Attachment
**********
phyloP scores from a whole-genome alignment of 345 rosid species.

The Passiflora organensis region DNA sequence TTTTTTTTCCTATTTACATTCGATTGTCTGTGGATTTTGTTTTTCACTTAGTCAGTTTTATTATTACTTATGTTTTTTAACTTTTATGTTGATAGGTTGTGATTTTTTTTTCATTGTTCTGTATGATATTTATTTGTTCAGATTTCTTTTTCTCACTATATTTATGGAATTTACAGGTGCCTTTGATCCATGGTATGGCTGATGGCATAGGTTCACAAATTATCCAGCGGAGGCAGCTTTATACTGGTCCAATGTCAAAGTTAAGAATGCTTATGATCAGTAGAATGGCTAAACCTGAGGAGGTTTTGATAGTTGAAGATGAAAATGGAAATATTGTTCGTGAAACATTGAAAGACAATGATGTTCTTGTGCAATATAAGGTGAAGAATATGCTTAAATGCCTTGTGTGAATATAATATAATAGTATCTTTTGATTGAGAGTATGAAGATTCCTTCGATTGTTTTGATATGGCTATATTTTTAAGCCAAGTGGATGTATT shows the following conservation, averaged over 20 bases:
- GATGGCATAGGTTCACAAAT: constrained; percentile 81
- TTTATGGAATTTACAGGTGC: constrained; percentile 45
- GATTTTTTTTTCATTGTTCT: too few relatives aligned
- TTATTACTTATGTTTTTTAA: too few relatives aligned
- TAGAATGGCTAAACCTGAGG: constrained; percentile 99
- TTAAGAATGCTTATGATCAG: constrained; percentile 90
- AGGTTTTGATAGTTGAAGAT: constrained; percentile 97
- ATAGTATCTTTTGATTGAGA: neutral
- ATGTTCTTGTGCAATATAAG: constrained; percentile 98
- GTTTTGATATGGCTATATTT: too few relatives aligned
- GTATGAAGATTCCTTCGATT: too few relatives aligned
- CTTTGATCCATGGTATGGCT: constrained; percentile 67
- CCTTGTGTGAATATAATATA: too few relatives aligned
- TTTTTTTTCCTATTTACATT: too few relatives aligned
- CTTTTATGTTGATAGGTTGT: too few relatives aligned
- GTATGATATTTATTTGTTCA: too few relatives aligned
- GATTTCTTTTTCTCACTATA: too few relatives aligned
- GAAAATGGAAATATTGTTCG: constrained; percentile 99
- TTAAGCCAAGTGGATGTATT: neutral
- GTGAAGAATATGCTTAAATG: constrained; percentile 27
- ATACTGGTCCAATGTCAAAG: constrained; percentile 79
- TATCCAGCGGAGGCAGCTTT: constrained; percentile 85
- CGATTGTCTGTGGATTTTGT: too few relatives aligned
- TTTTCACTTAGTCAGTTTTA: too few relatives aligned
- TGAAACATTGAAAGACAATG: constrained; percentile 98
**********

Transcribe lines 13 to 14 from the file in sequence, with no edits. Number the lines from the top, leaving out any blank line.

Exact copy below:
- GTATGAAGATTCCTTCGATT: too few relatives aligned
- CTTTGATCCATGGTATGGCT: constrained; percentile 67